SHINE ON SELF-PUBLISHED AUTHORS SERIES – DARLENE JONES

100-0059_IMG (1)I hunch over the computer writing and rewriting. I’ve completed three novels and have a start on a fourth. I’ve sent out queries for the first three. The pile of rejection letters grows. I shred them all and decide on yet another conference. My books deserve a reading audience.

At the Willamette Writers’ Conference we hear much rumbling about self-publishing. We’re told that the Big Six are (at that time) publishing only 55% of books available to readers. Advances are miniscule or non-existent. Marketing? Forget it. It’s do it yourself. And, says one speaker, “I pitched my author’s novel to 35 publishers before we got a sale. That was followed by a year of rewrites.” I groan. “His book is out next week. It’s been a two year process.” Two years!? “Publish yourself,” she says. “It’ll take you a couple of months.”

We agonized during the drive home. Self-publish? Oh, but the stigma. Our pitches were successful, so should we wait to hear from those agents and then decide? What to do? What to do?

Response from agent number one—rejection.  But, hey she’s actually given some feedback. Two whole paragraphs. This could be good. Nope! Her comments, which are cut and paste judging by the font variations, indicate a rewrite is needed. My heart might be found somewhere under my desk chair, or maybe in the sub-basement of my building.

I open the next email which is from my writing buddy. She’s received a rejection from the same agent. Two different genres and two very different writing styles. Both professionally copy-edited. Here’s where the cake is iced. The rejections are identical except for our names.

Stigma be damned. Self-publishing here we come.

I publish my four books using Kindle Direct, Smashwords, and Createspace, all three of which are great to work with. Now, on to the selling.

I’ve chosen my titles carefully, had the book covers professionally designed, blogged, and built a website. I’m using social media in preparation for the big launch and sales campaign.

What else? Oh yes, the blurb. This just may be the hardest part of all.

In the years that I’ve been writing and promoting my books, I’ve come to the conclusion that readers aren’t particularly interested in author interviews, or author bios, or book excerpts—at least not initially. I think readers, attracted by a cover or title want a quick book description that will entice them to download the sample.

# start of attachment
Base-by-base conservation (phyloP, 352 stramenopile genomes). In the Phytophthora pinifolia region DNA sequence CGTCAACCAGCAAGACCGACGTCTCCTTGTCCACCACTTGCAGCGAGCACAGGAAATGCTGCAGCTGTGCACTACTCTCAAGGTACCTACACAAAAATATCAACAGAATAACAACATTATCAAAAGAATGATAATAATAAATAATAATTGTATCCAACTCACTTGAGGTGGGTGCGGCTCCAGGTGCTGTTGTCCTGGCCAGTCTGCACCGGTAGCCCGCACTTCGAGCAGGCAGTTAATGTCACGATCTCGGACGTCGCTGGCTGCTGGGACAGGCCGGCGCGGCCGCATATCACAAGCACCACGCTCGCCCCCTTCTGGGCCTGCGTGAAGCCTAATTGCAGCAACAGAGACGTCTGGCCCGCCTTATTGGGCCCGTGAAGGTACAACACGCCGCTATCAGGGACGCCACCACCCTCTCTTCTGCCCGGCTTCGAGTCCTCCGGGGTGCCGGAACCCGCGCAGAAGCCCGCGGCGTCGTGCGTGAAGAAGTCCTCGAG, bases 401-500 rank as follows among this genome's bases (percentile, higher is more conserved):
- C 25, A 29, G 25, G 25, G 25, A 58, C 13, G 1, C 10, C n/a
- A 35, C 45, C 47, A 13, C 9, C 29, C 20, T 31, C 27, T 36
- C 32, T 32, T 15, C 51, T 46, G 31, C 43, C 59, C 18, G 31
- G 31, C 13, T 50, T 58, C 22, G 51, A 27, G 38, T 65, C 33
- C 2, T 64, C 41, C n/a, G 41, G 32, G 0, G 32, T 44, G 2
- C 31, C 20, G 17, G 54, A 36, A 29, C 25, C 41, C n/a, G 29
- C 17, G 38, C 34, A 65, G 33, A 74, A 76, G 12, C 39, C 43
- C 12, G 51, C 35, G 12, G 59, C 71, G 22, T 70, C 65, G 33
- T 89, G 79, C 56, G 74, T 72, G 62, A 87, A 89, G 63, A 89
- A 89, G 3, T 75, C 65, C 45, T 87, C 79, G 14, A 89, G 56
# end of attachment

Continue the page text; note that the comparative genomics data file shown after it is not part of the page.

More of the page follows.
So, if my theory is right, what constitutes a great book description? The blurbs below come from emails I’ve received –some from well-known publishing houses. I’ve made no changes to the descriptions other than deleting author names, book titles, and character names to preserve anonymity.

  1. “In this #1 New York Times bestselling e-book, Z, an experienced foster carer, is pressured into taking Y as a new placement. Y’s challenging behavior has seen off five carers in four months but X decides to take her on to protect her from being placed in an institution.”
  2. “The sensational New York Times bestseller from X, is a gift for readers, an enchanting, luminous novel about the accidents, both big and small, that affect our choice of friend, lover, and spouse.”
  3. “X has discovered the perfect gift for her daughter’s twenty-fifty birthday: an ideal husband. Y, however, is fed up with her mother’s endless matchmaking and grading of available Iranian American bachelors.”
  4. “Z is a fast-paced mystery with a likable protagonist and an intricately woven narrative brimming with bizarre yet believable twists. The first in a series, the book expertly lays the groundwork for X, amateur sleuth, and her love interest, FBI Agent Y. X becomes involved in the investigation of the murder of a summer intern at the limestone mine X manages near Z, Colorado (a breathtaking setting that unwittingly becomes an accessory to crime).”